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Today's Stichomancy for Christie Brinkley

The first excerpt represents the element of Air. It speaks of mental influences and the process of thought, and is drawn from Fisherman's Luck by Henry van Dyke:

Vermonter's sharp-edged speech; the round, full-waisted r's of Pennsylvania and Ohio; the soft, indolent vowels of the South. One of the best talkers now living is a schoolmaster from Virginia, Colonel Gordon McCabe. I once crossed the ocean with him on a stream of stories that reached from Liverpool to New York. He did not talk in the least like a book. He talked like a Virginian.

When Montaigne mentions GAYETY as the third clement of satisfying discourse, I fancy he does not mean mere fun, though that has its value at the right time and place. But there is another quality which is far more valuable and always fit. Indeed it underlies the best fun and makes it wholesome. It is cheerfulness, the temper

The second excerpt represents the element of Fire. It speaks of emotional influences and base passions, and is drawn from Just Folks by Edgar A. Guest:

"The world is against me," he said with a sigh. "Somebody stops every scheme that I try. The world has me down and it's keeping me there; I don't get a chance. Oh, the world is unfair! When a fellow is poor then he can't get a show; The world is determined to keep him down low."

"What of Abe Lincoln?" I asked. "Would you say That he was much richer than you are to-day? He hadn't your chance of making his mark, And his outlook was often exceedingly dark; Yet he clung to his purpose with courage most grim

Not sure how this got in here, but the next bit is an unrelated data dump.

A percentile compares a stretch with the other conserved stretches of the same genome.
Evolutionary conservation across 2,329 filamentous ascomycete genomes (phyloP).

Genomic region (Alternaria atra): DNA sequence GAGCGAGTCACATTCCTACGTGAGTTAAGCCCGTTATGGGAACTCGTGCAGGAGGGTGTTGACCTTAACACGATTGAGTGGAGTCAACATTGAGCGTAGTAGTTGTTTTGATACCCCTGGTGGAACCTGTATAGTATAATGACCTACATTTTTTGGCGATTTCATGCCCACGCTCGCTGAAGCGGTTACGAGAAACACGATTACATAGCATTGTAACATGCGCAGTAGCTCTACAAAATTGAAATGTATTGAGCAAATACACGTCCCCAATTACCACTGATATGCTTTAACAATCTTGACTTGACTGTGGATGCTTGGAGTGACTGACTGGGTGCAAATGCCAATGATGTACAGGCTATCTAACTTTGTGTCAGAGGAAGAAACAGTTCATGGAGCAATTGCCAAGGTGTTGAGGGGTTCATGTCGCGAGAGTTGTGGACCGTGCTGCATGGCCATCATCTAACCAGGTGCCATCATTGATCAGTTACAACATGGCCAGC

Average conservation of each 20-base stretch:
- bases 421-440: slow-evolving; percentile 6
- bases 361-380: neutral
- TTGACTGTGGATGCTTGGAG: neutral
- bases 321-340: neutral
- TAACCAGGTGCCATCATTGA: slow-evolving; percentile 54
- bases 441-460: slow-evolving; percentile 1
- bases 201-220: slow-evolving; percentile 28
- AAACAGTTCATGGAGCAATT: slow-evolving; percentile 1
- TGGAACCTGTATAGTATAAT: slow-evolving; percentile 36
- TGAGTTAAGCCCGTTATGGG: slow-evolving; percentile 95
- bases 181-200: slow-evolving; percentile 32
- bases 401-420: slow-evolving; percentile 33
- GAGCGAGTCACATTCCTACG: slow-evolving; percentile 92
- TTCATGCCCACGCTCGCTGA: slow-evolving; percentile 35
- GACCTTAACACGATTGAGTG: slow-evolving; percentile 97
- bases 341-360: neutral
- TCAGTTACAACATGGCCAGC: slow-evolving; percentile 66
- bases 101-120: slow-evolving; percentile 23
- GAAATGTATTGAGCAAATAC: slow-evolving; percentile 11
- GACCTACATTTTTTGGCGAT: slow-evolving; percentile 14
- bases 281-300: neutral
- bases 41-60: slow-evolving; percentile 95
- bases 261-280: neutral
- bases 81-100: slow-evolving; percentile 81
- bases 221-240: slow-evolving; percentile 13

Just Folks
The third excerpt represents the element of Water. It speaks of pure spiritual influences and feelings of love, and is drawn from The Schoolmistress and Other Stories by Anton Chekhov:

trees no rest. The banker strained his eyes, but could see neither the earth nor the white statues, nor the lodge, nor the trees. Going to the spot where the lodge stood, he twice called the watchman. No answer followed. Evidently the watchman had sought shelter from the weather, and was now asleep somewhere either in the kitchen or in the greenhouse.

"If I had the pluck to carry out my intention," thought the old man, "Suspicion would fall first upon the watchman."

He felt in the darkness for the steps and the door, and went into the entry of the lodge. Then he groped his way into a little passage and lighted a match. There was not a soul there. There


The Schoolmistress and Other Stories
The fourth excerpt represents the element of Earth. It speaks of physical influences and the impact of the unseen on the visible world, and is drawn from Timaeus by Plato:

existent, and also, like the IDEA of good, may be viewed apart from the divine mind.

There are several other questions which we might ask and which can receive no answer, or at least only an answer of the same kind as the preceding. How can matter be conceived to exist without form? Or, how can the essences or forms of things be distinguished from the eternal ideas, or essence itself from the soul? Or, how could there have been motion in the chaos when as yet time was not? Or, how did chaos come into existence, if not by the will of the Creator? Or, how could there have been a time when the world was not, if time was not? Or, how could the Creator have taken portions of an indivisible same? Or, how could space or anything else have